A drop in sheep producer confidence is weighing heavily on WA's livestock transport industry.
That is according to the Livestock and Rural Transport Association of WA president Darran Bairstow, who said the pervading uncertainty brought on by the impending ban on sheep live exports by sea, coupled with low sheep prices, had translated to ongoing nervousness about loss of work for transporters and the sector's future.
Mr Bairstow said he had received reports of transporters having loads cancelled at short notice because farmers decided the return on their sheep was not worth the cost of sending them to the saleyards or abattoir.
He said the current situation was compounding challenges already faced by local livestock transporters - including a skilled labour shortage, in addition to rapidly escalating diesel prices and high costs for equipment.
"Having responsibility for livestock on a truck goes beyond the normal responsibilities of a truck driver," Mr Bairstow said.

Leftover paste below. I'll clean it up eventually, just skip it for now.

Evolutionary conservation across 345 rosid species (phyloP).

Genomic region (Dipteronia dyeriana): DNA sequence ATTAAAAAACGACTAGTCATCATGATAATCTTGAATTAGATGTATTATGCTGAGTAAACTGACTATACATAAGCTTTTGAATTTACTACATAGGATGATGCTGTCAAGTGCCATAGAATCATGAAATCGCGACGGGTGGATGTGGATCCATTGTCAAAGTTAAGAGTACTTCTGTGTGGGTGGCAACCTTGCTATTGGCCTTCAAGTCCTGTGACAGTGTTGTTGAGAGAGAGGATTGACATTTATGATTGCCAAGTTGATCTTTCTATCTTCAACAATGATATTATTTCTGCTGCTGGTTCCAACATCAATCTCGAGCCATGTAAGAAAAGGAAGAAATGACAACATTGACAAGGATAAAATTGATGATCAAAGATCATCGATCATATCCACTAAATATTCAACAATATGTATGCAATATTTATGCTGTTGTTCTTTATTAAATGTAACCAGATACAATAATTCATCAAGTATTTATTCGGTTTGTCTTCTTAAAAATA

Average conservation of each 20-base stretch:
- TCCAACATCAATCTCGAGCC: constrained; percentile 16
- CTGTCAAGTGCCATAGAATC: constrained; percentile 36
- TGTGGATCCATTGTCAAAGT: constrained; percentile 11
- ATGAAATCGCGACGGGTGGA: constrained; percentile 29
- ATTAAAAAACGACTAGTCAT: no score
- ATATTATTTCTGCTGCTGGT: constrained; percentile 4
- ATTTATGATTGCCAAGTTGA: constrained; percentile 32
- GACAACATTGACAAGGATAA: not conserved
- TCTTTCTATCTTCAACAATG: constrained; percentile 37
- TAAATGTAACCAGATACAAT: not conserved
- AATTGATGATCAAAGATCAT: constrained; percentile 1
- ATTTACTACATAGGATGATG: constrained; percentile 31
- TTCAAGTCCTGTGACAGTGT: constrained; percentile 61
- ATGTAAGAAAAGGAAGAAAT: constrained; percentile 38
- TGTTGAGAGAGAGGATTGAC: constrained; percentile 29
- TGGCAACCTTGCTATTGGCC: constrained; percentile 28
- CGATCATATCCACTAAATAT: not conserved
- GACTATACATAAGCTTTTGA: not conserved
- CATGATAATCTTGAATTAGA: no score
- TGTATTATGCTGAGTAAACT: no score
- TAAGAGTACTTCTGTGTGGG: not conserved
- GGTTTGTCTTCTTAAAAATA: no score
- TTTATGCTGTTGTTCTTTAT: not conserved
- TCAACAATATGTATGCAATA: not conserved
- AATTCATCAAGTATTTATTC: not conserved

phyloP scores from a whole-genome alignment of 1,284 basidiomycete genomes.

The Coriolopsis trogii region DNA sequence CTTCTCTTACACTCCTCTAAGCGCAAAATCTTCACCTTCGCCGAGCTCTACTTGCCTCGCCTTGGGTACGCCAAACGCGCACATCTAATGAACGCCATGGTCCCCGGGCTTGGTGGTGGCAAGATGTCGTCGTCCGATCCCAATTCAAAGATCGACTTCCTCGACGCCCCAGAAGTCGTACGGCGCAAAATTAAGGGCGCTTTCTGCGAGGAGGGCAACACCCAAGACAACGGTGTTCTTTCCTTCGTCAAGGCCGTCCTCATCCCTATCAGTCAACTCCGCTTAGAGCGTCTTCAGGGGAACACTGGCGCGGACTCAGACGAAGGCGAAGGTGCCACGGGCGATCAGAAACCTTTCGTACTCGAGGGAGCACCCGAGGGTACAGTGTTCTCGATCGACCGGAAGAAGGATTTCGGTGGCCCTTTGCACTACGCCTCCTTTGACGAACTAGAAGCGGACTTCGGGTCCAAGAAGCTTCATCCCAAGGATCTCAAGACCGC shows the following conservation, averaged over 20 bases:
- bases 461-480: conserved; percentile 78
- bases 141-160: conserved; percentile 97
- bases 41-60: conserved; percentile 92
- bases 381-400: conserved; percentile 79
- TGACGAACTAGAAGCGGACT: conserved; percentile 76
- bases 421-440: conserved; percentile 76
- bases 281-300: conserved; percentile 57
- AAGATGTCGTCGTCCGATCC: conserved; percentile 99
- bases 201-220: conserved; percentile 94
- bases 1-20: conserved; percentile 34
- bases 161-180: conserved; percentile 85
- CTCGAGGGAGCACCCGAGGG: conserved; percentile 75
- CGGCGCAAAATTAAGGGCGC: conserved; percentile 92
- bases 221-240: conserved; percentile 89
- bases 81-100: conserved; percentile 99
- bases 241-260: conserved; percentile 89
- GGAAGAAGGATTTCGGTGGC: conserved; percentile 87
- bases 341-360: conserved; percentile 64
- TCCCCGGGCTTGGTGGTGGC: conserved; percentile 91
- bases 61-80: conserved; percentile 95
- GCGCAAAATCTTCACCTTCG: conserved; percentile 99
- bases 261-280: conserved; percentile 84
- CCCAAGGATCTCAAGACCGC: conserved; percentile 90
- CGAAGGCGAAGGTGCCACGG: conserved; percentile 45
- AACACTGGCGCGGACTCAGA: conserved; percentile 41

"Drivers have the added obligation of meeting a range of demanding animal welfare and biosecurity requirements.
"The job is not for everyone and there is a limited pool of people available to do the work."
Mr Bairstow said diesel prices in the Great Southern, for example, had increased by about 80pc since this time in 2020.
He said it was difficult to pass the full extent of these increases on to customers who were experiencing financial pressure themselves.
Additionally, Mr Bairstow said the lack of confidence had translated to tough decisions about new equipment and retaining the existing fleet.
"Local carriers are important contributors to regional communities in addition to providing an essential service to the livestock industry
"We need to make sure that professional operators remain viable, so we preserve the capacity in the industry."
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